“I barely made it across the highway,” I said.  “What am I gonna do—take a dog sled to town?”  She shrugged.  Not her problem.  Frustrated I went to the restroom.  A friendly drunk banker stood next to me and I had an inspiration.  This only work with drunks.  “Boy, I sure wish I had a drink,” I muttered to the guy.  “Damn storm—can’t get to town to get a bottle.”

“You need a bottle!” he cried.  “Meet me out in the hall.”  He staggered through the door to the banquet hall, releasing a blast of “San Antonio Rose,” and shortly was back with an unopened fifth of Jack Daniels Black Label.

“There you go!” he said handing it to me. He didn’t even ask me for collateral.   Now that we are in a banking crisis and folks are down on bankers, I’m here to tell you that there are true Samaritans among them.

Especially when they’re drunk.

Then there was the time that eight couples headed across the Plains to ski in Colorado.  We made it as far as mid-Kansas when the blizzard turned Interstate 70 into a slalom course and KDOT quickly shut all the gates, trapping us along with many other orphans in the storm.  We ground to a halt.  We ran the heater periodically all night long, sleeping fitfully.  I hadn’t slept that uncomfortably with a bunch of folks since I was on field maneuvers in the National Guard.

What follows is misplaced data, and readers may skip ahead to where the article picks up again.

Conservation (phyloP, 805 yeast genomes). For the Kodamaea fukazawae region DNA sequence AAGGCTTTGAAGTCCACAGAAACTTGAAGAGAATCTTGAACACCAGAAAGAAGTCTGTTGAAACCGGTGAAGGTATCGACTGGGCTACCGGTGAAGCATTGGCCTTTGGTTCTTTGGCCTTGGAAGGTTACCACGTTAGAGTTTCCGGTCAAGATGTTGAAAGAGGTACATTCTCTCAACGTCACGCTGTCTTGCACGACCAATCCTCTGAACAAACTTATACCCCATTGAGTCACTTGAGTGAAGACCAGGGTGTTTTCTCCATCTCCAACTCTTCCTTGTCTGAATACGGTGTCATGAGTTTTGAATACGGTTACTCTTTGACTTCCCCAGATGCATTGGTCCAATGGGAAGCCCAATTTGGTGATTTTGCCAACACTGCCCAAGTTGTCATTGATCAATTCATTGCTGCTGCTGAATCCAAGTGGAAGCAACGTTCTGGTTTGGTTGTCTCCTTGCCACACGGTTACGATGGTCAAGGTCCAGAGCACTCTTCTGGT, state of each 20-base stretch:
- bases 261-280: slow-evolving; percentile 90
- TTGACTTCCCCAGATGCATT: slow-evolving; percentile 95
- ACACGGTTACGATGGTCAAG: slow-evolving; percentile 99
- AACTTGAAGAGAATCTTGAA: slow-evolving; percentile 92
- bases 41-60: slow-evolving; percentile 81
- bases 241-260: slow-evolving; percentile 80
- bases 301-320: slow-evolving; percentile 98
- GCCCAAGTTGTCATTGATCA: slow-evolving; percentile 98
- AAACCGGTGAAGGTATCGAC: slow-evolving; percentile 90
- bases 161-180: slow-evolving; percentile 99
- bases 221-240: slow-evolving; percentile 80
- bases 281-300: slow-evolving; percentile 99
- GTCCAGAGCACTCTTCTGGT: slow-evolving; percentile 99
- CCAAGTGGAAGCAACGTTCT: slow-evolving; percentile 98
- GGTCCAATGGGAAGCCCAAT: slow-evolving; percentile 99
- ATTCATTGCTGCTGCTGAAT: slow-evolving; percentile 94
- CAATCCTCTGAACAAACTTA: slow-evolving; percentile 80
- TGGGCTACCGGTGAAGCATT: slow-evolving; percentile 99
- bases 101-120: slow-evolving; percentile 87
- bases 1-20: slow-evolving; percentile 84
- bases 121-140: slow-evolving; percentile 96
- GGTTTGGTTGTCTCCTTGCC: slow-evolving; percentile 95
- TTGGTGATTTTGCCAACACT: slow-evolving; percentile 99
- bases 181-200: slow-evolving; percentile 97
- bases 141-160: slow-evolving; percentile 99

One wife was convinced we all were going to die.  While it was an adventure for the rest of us, it was the end of life for her and she spent the night writing goodbyes to her children.  She seemed grumpy when dawn came and she still was alive—she had wasted all that whine time.

Daylight brought the sight of a Coors truck stranded directly ahead of us in the deep snow.  The driver, another Samaritan in time of need, shared his bounty with us.  Toward evening plows cleared the west-to-east lanes and we crossed to the cleared lanes, risking a head-on collision to reach a Stuckey’s a short distance away.

We pulled into the lot and sent a delegation to ask for shelter, much in the fashion of Joseph and Mary, only with nobody having contractions except the panicked wife who still wasn’t convinced she was tomorrow’s headline.  The Mom and Pop who ran the place were less than enchanted to have 16 visitors more interested in a place to sleep and stay warm than in buying Kansas postcards and rock ashtrays.

But finally they agreed to let us sleep in the place and even fix breakfast on their grill if we would leave them money for what we used.   That night, lying in my sleeping bag under the rock ashtrays  I heard the rustling sounds of the other 15 settling in for the night.

“The Waltons” was popular on television, and from all over the darkened Stuckey’s we heard voices saying, “Good night, Ma.”  “Good night, Pa.”  “Good night John Boy.”

I fell asleep to the sound of Coors-inspired giggling.


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1 Comment

  1. David Powell

    March 1st, 2011 at 3:35 pm


    Most of the trips you have written about leave me wanting to take the same one.

    Your precise description of these do no.